By Nicola Negri
The recordings contained in Somashikiba – arranged in two CDs for a total of 146 minutes – were collected by Toshiya Tsunoda from 2010 to 2015 in the areas of Sugaruya and Hakkeibara, in the Miura Peninsula of Kanagawa prefecture in Japan. This is field recording in its purest sense: an objective aural documentation of a determinate environment. There’s no layering of different sounds to enrich the available palette, no editing to create a certain narrative within the resulting soundscapes. The purpose is to present the listener an aural painting of those regions – Tsunoda has a background in visual arts and the idea of landscape is central to his work – preserving their natural sounds in a suspended time frame that can be re-experienced at will. The contradiction inherent in this idea – how much the representation is actually faithful to the reality it tries to depict? How much can a partial portrait testify of its subject? – is the starting point for an investigation on subjective perception and the objective documentation of natural sounds, the inevitable choices operated by the recordist further complicated by purely technical aspects of equipment and sound fidelity. Besides more traditional panoramic techniques, Tsunoda also employs contact microphones to capture certain vibrational activities that would otherwise be lost, magnifying aspects of the environment that couldn't easily be experienced live, further questioning the supposed objectiveness of these “documents”.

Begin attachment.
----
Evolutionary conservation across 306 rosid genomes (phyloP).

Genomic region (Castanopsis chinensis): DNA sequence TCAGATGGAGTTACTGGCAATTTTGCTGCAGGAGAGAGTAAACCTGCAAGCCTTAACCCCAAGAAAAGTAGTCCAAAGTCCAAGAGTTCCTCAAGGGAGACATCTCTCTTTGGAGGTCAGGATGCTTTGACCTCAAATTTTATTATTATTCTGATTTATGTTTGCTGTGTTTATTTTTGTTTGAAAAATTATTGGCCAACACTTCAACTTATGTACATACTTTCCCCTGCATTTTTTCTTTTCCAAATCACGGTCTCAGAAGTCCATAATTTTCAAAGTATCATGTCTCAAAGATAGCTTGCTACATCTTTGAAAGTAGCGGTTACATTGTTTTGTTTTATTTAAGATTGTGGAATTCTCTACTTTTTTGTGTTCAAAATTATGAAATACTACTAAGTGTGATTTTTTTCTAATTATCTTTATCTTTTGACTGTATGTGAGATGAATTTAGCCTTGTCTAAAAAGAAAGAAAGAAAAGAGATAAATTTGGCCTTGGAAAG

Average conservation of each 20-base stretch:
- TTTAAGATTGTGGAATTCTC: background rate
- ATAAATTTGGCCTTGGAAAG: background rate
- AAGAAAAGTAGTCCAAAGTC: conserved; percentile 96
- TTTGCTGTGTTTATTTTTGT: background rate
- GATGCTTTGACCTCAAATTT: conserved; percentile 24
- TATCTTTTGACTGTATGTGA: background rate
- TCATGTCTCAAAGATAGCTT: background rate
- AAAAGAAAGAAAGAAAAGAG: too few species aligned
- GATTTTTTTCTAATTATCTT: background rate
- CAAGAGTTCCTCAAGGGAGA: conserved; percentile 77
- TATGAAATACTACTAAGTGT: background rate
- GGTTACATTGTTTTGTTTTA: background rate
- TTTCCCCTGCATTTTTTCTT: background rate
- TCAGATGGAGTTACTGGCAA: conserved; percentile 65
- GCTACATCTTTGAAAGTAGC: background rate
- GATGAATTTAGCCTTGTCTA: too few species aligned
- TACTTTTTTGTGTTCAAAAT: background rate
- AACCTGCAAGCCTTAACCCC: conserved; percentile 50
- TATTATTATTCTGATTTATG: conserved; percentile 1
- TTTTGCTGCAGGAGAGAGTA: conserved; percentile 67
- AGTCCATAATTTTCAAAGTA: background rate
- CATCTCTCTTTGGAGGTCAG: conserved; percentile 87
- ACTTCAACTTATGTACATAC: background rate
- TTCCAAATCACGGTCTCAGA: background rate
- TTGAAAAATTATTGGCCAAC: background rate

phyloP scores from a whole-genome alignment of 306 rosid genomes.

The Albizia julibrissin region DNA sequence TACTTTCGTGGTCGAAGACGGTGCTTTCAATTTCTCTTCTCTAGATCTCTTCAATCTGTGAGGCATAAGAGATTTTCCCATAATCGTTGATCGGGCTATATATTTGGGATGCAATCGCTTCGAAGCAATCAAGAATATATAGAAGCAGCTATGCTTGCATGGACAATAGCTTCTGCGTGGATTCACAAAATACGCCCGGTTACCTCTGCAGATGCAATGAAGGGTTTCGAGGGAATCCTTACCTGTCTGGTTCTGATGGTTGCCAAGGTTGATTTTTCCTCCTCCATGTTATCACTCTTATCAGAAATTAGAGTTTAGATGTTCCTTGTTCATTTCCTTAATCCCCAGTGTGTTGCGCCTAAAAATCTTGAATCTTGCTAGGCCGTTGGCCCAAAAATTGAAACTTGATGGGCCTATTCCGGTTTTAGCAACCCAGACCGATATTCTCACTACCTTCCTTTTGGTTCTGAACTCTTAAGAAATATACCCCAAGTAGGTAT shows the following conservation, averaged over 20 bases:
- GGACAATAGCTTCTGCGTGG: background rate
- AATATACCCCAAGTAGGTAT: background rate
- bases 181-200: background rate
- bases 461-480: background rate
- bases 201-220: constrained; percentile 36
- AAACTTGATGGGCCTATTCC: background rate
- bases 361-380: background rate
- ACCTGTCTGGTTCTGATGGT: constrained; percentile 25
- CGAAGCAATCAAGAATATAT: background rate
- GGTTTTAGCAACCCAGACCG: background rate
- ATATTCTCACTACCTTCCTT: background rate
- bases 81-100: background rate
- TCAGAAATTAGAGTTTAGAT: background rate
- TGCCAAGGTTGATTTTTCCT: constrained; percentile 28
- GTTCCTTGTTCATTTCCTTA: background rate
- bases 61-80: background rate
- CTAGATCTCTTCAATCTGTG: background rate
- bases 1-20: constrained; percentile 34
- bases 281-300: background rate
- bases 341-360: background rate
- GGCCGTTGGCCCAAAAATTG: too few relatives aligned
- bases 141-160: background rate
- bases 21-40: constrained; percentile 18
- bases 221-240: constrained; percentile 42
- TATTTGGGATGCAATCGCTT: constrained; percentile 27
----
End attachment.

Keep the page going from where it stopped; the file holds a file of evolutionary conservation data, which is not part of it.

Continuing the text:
The tension between detached observation and compositional awareness is evident in the first track, “Inside of a duct by the roadside”, where the low rumble of the duct interior has such a richness in details and dynamics, and such a transparent dramatic development, that it sounds like carefully controlled, synthetically generated electronics. As the record progresses, though, it's clear that the tendency to superimpose a musical logic to these ambience sounds is actually limiting their potential. Tsunoda cleverly plays with the listener’s natural expectations by limiting in length the most expressive episodes, like the narrative vignette of “Sightseeing boat passing, Toriya”, a little more than three minutes of water sounds and the low volume drone of a boat’s motor, interspersed with singing birds and a distant, unintelligible voice; or the two minutes of obsessive rhythm loops of “Windmill tower, Miyagawa park”. While the longest tracks, like the thirty five minutes long rural panorama of “Ambience, Koenbo”, or the almost twenty minutes of insects noises of “On The Boundary Between Two Villages, Shimogochi”, are textbooks of deep listening aesthetics, presenting seemingly motionless soundscapes that on closer inspection literally burst with activity, suggesting different ways to look at musical conventions and recalibrating the listener’s ear in an unusual, complex, and completely natural, listening experience.